Word collageWhen you find me behind bars, locked up for a fit of lexical rage, please know that it was granola that pushed me over the edge. Not just any granola: “artisan granola.”

Presumably its makers meant artisanal granola, made in limited quantities using traditional methods, rather than crunchy-buttery-nutty snacks for a hungry craftsperson. Whatever. It’s granola! It started out in the 19th century as health food for sick people. There is no long tradition of baked rolled oats that’s been passed down through generations. And even if there were, grandma wouldn’t be dropping her breakfast mix into a factory-sealed plastic bag stamped with nutritional information.

“Artisanal” once described something meaningful, honoring the labor of people who make things very skillfully, with their hands. I think it came into vogue a few years ago, with the charcuterie and cheese businesses, and it makes sense in those contexts. Techniques of preserving meat and dairy without refrigeration and without killing ourselves really have been passed down through countless centuries.

Then along came artisanal pasta. OK, I can handle that. If you’ve ever had pasta made by hand, with fresh eggs, it’s not just artisanal, it’s aphrodisiacal. Of course, soon pasta that was just mixed and dried in small factories acquired the label.

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By now, it’s just an emptied-out, hollow marketing term, like “fresh.” And things have gotten absurd. Artisanal popcorn? (It happens to be sublime popcorn, but not because of its long, well-crafted heritage.) Artisan Jello. Artisan-style peanut butter.

And — drum roll, please — ArtisanTM dog food.

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Make it stop!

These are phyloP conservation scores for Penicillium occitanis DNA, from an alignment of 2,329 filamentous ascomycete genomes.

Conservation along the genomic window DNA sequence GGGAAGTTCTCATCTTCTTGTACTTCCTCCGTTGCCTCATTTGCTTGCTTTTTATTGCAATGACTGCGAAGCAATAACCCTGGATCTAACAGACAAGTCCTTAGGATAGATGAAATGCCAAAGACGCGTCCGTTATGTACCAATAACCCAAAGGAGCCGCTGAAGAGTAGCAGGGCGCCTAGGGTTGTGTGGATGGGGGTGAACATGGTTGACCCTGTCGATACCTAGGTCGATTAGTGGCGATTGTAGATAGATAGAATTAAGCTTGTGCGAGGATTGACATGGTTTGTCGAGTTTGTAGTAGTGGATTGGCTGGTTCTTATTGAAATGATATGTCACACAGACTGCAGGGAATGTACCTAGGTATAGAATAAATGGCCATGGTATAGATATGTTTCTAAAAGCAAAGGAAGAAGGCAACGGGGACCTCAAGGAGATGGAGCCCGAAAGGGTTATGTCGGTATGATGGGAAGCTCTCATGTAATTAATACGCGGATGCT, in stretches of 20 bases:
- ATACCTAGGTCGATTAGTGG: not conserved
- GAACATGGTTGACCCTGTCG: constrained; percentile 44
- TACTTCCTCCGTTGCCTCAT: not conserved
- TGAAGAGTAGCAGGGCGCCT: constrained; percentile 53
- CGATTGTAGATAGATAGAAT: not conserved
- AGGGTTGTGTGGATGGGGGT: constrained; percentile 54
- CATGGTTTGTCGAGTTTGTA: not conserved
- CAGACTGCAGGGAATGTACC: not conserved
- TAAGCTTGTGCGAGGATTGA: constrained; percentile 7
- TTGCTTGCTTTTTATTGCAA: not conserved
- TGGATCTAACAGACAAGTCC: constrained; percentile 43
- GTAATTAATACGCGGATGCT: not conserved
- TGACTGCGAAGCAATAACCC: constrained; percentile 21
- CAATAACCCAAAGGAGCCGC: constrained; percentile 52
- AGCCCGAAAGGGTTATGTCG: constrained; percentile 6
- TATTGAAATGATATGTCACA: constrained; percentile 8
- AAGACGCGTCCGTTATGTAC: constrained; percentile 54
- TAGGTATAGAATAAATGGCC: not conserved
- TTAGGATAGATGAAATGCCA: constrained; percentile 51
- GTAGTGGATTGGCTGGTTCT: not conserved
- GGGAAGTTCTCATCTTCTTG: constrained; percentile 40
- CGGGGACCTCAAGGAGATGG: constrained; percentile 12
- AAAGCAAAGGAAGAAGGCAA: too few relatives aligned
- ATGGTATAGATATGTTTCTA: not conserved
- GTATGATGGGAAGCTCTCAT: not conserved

We in the food movement have a problem, starting with “food movement.” Alone, it sounds … intestinal. But all the modifying adjectives are either too vague or already co-opted. First of all, what’s this “movement” about: Slow Food? SOLE food? Real food — brought to you by Hellman’s? Good food? Clean and fair food? All of the above?

And who is this “we,” really? Please, don’t say “foodies.” First of all, it sounds like baby talk: Does my liddle foodie-woodie want some artisanal-wizzanal Twinkie-winkies? Second, most of America loves to hate people who won’t shut up about their elite, snobby food, so much so that a new term has been coined, reports Chow: foochebags.

“Locavore” is good, but too narrow. I prefer “Ethicurean,” but four years after I and some friends came up with it, it has yet to catch on. Meanwhile, “conscientious eater” doesn’t exactly roll off the tongue.

So, for lack of a better term, this loose, wide-ranging coalition usually gets called the sustainable food movement. But “sustainable” is another word like “artisanal” — everybody’s using it; few have a clue what it should mean. (I once spent way too many words talking about that here.) Just as with artisanal, there’s money to be made in redefining and qualifying it. Walmart is working on a Sustainable Product Index. Meanwhile, a diverse group of farmers, industry, and activists are trying to codify some standards for “sustainable agriculture,” but advocates of genetically engineered crops have just walked out because they weren’t getting enough respect.

That’s fine. Patented seeds are to “sustainable” what factory-manufactured granola is to “artisanal.”

This movement desperately needs some fresh new language. Last week, Grist’s David Roberts asked readers “What should we call people who care about climate change and clean energy?” The result — “climate hawks” — is pure framing genius.

Alas, “food hawks” won’t fly. So, I’m asking all you smart readers: What should we call people who care about making the food system healthier (for eaters, farmers, farm animals, and the environment), fairer (for workers), and sustainable (as in, less dependent on limited resources)?

Help me out here. In the meantime, I’m going to mix myself an artisanal cocktail.